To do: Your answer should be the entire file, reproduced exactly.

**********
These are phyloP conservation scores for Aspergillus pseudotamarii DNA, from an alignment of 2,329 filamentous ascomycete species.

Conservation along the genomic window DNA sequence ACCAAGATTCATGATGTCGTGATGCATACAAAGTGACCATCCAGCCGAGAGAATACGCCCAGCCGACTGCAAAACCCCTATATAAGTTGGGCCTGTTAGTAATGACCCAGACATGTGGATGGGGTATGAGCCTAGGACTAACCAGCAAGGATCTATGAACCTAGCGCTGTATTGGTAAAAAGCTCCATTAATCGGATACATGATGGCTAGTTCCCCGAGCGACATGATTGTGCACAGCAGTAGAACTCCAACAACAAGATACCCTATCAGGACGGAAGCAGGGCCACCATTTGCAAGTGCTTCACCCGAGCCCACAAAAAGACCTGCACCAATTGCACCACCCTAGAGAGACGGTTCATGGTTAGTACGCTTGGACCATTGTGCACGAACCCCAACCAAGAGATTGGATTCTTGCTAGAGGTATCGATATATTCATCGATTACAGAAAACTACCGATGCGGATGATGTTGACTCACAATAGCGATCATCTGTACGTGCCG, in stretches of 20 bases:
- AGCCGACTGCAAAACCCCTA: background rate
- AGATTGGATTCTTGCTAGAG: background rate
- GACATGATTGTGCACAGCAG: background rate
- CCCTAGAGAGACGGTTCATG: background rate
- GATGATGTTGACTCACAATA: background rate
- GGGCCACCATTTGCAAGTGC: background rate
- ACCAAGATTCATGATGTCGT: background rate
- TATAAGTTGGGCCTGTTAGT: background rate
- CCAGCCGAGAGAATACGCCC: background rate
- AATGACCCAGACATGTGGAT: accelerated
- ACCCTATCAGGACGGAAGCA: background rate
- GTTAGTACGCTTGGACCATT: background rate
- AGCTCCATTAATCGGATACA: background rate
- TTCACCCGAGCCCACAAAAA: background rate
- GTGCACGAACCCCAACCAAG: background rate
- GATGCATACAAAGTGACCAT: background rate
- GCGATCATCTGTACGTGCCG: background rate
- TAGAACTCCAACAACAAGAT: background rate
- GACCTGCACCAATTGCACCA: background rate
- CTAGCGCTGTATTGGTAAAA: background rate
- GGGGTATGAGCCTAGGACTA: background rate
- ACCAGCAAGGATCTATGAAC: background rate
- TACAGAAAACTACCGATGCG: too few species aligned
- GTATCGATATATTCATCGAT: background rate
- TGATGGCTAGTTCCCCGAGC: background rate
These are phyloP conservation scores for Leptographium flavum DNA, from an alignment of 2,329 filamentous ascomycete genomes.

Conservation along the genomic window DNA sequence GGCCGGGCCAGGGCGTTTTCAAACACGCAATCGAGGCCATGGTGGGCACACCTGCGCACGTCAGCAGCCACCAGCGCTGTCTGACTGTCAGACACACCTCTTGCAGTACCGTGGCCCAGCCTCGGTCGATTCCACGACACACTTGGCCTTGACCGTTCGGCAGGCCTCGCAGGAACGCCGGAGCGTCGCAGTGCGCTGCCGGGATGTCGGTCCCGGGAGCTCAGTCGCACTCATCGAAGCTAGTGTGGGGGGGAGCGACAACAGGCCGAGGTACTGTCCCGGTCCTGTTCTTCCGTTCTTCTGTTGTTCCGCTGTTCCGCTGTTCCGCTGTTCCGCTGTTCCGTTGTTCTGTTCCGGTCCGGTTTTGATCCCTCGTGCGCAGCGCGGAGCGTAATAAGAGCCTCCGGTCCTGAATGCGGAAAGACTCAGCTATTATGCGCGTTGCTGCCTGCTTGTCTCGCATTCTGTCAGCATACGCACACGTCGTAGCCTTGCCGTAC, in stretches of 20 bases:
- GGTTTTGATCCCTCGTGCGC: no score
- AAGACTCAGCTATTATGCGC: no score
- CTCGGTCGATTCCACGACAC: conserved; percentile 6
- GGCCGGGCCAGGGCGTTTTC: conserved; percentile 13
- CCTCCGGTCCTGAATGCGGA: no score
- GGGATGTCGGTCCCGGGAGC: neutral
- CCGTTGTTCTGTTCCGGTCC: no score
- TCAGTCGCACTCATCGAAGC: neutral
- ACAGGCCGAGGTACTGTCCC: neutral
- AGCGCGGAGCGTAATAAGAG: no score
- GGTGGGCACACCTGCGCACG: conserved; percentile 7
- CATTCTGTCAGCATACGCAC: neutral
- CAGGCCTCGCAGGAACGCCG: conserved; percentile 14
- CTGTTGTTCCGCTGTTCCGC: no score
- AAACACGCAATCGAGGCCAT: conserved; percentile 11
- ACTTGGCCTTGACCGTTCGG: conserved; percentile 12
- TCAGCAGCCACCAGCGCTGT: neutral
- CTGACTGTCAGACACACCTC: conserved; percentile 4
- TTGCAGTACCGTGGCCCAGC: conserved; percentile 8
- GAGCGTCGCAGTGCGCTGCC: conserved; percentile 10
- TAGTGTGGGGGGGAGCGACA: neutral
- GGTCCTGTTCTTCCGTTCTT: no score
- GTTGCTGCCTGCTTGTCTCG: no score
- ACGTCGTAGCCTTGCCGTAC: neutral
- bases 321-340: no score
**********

These are phyloP conservation scores for Aspergillus pseudotamarii DNA, from an alignment of 2,329 filamentous ascomycete species.

Conservation along the genomic window DNA sequence ACCAAGATTCATGATGTCGTGATGCATACAAAGTGACCATCCAGCCGAGAGAATACGCCCAGCCGACTGCAAAACCCCTATATAAGTTGGGCCTGTTAGTAATGACCCAGACATGTGGATGGGGTATGAGCCTAGGACTAACCAGCAAGGATCTATGAACCTAGCGCTGTATTGGTAAAAAGCTCCATTAATCGGATACATGATGGCTAGTTCCCCGAGCGACATGATTGTGCACAGCAGTAGAACTCCAACAACAAGATACCCTATCAGGACGGAAGCAGGGCCACCATTTGCAAGTGCTTCACCCGAGCCCACAAAAAGACCTGCACCAATTGCACCACCCTAGAGAGACGGTTCATGGTTAGTACGCTTGGACCATTGTGCACGAACCCCAACCAAGAGATTGGATTCTTGCTAGAGGTATCGATATATTCATCGATTACAGAAAACTACCGATGCGGATGATGTTGACTCACAATAGCGATCATCTGTACGTGCCG, in stretches of 20 bases:
- AGCCGACTGCAAAACCCCTA: background rate
- AGATTGGATTCTTGCTAGAG: background rate
- GACATGATTGTGCACAGCAG: background rate
- CCCTAGAGAGACGGTTCATG: background rate
- GATGATGTTGACTCACAATA: background rate
- GGGCCACCATTTGCAAGTGC: background rate
- ACCAAGATTCATGATGTCGT: background rate
- TATAAGTTGGGCCTGTTAGT: background rate
- CCAGCCGAGAGAATACGCCC: background rate
- AATGACCCAGACATGTGGAT: accelerated
- ACCCTATCAGGACGGAAGCA: background rate
- GTTAGTACGCTTGGACCATT: background rate
- AGCTCCATTAATCGGATACA: background rate
- TTCACCCGAGCCCACAAAAA: background rate
- GTGCACGAACCCCAACCAAG: background rate
- GATGCATACAAAGTGACCAT: background rate
- GCGATCATCTGTACGTGCCG: background rate
- TAGAACTCCAACAACAAGAT: background rate
- GACCTGCACCAATTGCACCA: background rate
- CTAGCGCTGTATTGGTAAAA: background rate
- GGGGTATGAGCCTAGGACTA: background rate
- ACCAGCAAGGATCTATGAAC: background rate
- TACAGAAAACTACCGATGCG: too few species aligned
- GTATCGATATATTCATCGAT: background rate
- TGATGGCTAGTTCCCCGAGC: background rate
These are phyloP conservation scores for Leptographium flavum DNA, from an alignment of 2,329 filamentous ascomycete genomes.

Conservation along the genomic window DNA sequence GGCCGGGCCAGGGCGTTTTCAAACACGCAATCGAGGCCATGGTGGGCACACCTGCGCACGTCAGCAGCCACCAGCGCTGTCTGACTGTCAGACACACCTCTTGCAGTACCGTGGCCCAGCCTCGGTCGATTCCACGACACACTTGGCCTTGACCGTTCGGCAGGCCTCGCAGGAACGCCGGAGCGTCGCAGTGCGCTGCCGGGATGTCGGTCCCGGGAGCTCAGTCGCACTCATCGAAGCTAGTGTGGGGGGGAGCGACAACAGGCCGAGGTACTGTCCCGGTCCTGTTCTTCCGTTCTTCTGTTGTTCCGCTGTTCCGCTGTTCCGCTGTTCCGCTGTTCCGTTGTTCTGTTCCGGTCCGGTTTTGATCCCTCGTGCGCAGCGCGGAGCGTAATAAGAGCCTCCGGTCCTGAATGCGGAAAGACTCAGCTATTATGCGCGTTGCTGCCTGCTTGTCTCGCATTCTGTCAGCATACGCACACGTCGTAGCCTTGCCGTAC, in stretches of 20 bases:
- GGTTTTGATCCCTCGTGCGC: no score
- AAGACTCAGCTATTATGCGC: no score
- CTCGGTCGATTCCACGACAC: conserved; percentile 6
- GGCCGGGCCAGGGCGTTTTC: conserved; percentile 13
- CCTCCGGTCCTGAATGCGGA: no score
- GGGATGTCGGTCCCGGGAGC: neutral
- CCGTTGTTCTGTTCCGGTCC: no score
- TCAGTCGCACTCATCGAAGC: neutral
- ACAGGCCGAGGTACTGTCCC: neutral
- AGCGCGGAGCGTAATAAGAG: no score
- GGTGGGCACACCTGCGCACG: conserved; percentile 7
- CATTCTGTCAGCATACGCAC: neutral
- CAGGCCTCGCAGGAACGCCG: conserved; percentile 14
- CTGTTGTTCCGCTGTTCCGC: no score
- AAACACGCAATCGAGGCCAT: conserved; percentile 11
- ACTTGGCCTTGACCGTTCGG: conserved; percentile 12
- TCAGCAGCCACCAGCGCTGT: neutral
- CTGACTGTCAGACACACCTC: conserved; percentile 4
- TTGCAGTACCGTGGCCCAGC: conserved; percentile 8
- GAGCGTCGCAGTGCGCTGCC: conserved; percentile 10
- TAGTGTGGGGGGGAGCGACA: neutral
- GGTCCTGTTCTTCCGTTCTT: no score
- GTTGCTGCCTGCTTGTCTCG: no score
- ACGTCGTAGCCTTGCCGTAC: neutral
- bases 321-340: no score